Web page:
May 15, 2013; Phoenix, AZ, USA: Atlanta Braves pitching coachRoger McDowell
against the Arizona Diamondbacks at Chase Field. Mandatory Credit: Mark J. Rebilas-USA TODAY Sports
"[Braves’ Pitching Coach, Roger] McDowell has been invited to return to Atlanta manager Fredi Gonzalez’s coaching staff next year. But before signing his contract, McDowell will likely talk to the Phillies about their vacant pitching coach position. Over the past week, it has become even more evident that McDowell is high on Philadelphia general manager Ruben Amaro’s wish list. But the Phillies are not permitted to have any formal discussions with McDowell until his current contract with the Braves expires at midnight tonight (Oct. 31). McDowell met with Braves general manager Frank Wren this week to discuss the possibility of remaining in Atlanta. But the meeting did not lead to an immediate resolution."
Our own Alan Carpenter asked why McDowell might consider such a move…
"You might have wondered – and rightly so – why Roger might even considering taking the same position at another club – much less a rival. Well, if you work at UPS and then FedEx came along to offer you triple your current salary… need I say more?"
Another question in my mind at the time was, why would the Atlanta Braves not do absolutely everything in their power to keep a pitching coach who is, arguably, the best pitching coach in baseball? After all, since McDowell was hired in October of 2005 to replace Leo Mazzone who departed to become the Baltimore Orioles pitching coach, McDowell has become one of the most respected pitching coaches in baseball, and was instrumental in honing to a fine edge the pitching prowess of such hurlers as John Smoltz, Tim Hudson, Tom Glavine, Kris Medlen, Jonny Venters, Craig Kimbrel, and many others.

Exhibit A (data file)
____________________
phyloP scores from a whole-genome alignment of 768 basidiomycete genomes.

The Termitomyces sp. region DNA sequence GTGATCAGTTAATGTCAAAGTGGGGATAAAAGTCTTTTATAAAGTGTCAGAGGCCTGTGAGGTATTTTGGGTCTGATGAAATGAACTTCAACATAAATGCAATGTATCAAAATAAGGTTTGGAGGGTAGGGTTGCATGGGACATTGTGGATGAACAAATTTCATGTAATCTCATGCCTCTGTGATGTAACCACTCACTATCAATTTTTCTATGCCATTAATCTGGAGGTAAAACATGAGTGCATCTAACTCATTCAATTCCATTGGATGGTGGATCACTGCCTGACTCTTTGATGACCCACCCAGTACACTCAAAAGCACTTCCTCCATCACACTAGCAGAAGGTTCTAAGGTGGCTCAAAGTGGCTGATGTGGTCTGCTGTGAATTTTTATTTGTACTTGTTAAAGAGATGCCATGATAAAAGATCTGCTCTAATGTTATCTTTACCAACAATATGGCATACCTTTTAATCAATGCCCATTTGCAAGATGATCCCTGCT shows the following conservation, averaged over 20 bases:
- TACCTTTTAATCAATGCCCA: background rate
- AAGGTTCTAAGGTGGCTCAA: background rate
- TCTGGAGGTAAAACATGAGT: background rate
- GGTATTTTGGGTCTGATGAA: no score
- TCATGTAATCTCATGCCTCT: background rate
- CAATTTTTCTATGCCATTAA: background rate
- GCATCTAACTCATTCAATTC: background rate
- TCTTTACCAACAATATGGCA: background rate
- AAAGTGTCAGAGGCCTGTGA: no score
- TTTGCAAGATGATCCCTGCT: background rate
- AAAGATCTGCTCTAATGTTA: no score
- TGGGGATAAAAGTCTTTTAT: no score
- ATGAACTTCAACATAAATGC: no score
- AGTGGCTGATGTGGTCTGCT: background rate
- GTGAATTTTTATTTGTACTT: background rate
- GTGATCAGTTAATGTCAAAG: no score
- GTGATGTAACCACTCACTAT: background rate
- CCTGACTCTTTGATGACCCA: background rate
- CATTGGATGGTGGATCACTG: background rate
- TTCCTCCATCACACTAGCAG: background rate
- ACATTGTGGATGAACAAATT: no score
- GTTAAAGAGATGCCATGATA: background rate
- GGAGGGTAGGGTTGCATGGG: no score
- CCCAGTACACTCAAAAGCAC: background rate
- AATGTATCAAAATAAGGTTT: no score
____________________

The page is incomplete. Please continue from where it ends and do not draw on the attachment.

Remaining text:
Well thankfully, while I’m not sure the Braves would have done just anything to keep McDowell, apparently they did enough, because this afternoon we saw a tweet from Atlanta Braves’ MLB reporter, Mark Bowman, letting us all know that the Braves’ and McDowell have agreed not to part ways, just yet anyway.
What we do know is that the Atlanta Braves had initially offered McDowell just a one year contract, but apparently, according to a tweet from the Atlanta Journal Constitution’s David O’Brien, the Braves extended that to a two-year deal instead.
Thankfully, that was enough to keep McDowell’s services as pitching coach, and a wiser move has rarely been made by Frank Wren and company, at least in my humble opinion. There are some who put little stock in “coaches”, suggesting that at the major league level, coaching is not something that makes a team effective one way or another, but I have to completely disagree with that philosophy. I believe that the right coach, whether it’s anything from a bench coach, to a base coach, to the head manager himself, can make a huge difference. McDowell has been good for the Atlanta Braves, and their pitching, season-in and season-out, is a direct result, I believe, of Roger McDowell.
I’m pleased as punch to see McDowell stay. He’s so good at what he does, that beyond the next two years we’re not likely to see him in Atlanta. He’s well respected, not only as a pitching coach, but as a coach in general, and the chances that he could end up stepping to a role as a full-fledged manager in the years to come are pretty good. For the time being at least, the Atlanta Braves, in my opinion, just dodged a bullet with this 2 year deal. Go Braves!